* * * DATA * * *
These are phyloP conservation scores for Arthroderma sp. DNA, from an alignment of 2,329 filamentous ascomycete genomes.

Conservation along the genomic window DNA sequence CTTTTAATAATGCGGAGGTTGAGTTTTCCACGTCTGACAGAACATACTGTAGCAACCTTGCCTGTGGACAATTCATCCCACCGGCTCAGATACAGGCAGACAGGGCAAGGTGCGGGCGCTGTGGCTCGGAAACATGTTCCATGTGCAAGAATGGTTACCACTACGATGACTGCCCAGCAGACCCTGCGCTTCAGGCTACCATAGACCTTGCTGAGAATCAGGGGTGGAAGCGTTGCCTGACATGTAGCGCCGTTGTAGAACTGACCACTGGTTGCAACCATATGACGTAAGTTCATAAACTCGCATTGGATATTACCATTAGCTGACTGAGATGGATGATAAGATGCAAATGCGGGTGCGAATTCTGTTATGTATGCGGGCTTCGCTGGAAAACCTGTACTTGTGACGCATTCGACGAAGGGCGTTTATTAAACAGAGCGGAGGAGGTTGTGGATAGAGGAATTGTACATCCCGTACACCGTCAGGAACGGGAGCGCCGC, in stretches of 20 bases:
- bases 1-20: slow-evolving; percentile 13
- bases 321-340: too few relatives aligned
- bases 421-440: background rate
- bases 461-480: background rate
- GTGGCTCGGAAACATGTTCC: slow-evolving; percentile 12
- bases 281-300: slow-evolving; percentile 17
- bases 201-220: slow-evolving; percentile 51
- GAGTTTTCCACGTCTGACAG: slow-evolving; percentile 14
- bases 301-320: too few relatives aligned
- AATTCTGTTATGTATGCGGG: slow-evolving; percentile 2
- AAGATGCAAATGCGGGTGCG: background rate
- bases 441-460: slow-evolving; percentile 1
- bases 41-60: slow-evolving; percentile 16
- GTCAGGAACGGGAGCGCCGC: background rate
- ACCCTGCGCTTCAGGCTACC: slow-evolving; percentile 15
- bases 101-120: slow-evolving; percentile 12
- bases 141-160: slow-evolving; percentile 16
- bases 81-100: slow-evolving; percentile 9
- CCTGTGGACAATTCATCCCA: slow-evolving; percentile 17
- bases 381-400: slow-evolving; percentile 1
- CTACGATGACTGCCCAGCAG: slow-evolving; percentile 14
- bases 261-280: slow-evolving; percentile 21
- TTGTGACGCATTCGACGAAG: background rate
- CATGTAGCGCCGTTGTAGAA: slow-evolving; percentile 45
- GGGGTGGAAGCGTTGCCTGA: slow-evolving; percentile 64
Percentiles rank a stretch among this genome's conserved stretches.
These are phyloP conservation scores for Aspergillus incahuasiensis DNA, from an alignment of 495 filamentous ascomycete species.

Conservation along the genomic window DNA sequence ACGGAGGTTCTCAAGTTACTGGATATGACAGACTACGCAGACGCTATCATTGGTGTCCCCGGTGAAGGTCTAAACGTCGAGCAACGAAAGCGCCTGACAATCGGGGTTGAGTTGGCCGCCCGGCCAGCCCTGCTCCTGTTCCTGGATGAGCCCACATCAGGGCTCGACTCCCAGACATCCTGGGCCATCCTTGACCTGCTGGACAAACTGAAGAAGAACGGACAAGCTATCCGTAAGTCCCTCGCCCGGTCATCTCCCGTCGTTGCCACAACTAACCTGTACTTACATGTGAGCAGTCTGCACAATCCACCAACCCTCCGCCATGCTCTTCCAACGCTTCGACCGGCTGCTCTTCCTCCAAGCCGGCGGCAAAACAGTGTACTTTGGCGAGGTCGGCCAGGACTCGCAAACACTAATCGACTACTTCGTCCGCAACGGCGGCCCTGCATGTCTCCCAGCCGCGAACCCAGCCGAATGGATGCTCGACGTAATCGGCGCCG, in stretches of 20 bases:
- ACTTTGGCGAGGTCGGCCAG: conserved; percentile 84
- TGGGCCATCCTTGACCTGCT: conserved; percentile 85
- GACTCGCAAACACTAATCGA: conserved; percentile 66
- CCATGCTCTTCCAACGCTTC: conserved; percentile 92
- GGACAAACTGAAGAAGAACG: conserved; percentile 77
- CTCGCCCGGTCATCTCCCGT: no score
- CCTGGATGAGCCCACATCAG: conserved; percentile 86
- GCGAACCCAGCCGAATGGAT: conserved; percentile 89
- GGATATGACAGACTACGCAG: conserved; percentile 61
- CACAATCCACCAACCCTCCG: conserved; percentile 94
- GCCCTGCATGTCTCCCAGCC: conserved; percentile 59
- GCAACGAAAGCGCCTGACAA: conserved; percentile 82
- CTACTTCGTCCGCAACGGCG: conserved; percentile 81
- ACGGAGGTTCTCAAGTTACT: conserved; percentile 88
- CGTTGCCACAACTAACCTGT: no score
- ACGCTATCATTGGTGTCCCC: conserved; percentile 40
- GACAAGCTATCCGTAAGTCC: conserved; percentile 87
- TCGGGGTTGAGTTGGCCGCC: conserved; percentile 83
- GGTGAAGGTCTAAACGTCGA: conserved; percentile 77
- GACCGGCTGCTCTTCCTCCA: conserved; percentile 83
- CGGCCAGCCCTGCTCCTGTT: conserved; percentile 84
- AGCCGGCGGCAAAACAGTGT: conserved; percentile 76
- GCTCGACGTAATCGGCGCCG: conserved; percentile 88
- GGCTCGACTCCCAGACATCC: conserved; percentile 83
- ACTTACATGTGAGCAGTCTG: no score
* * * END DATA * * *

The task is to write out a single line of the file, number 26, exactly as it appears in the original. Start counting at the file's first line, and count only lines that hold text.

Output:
- CATGTAGCGCCGTTGTAGAA: slow-evolving; percentile 45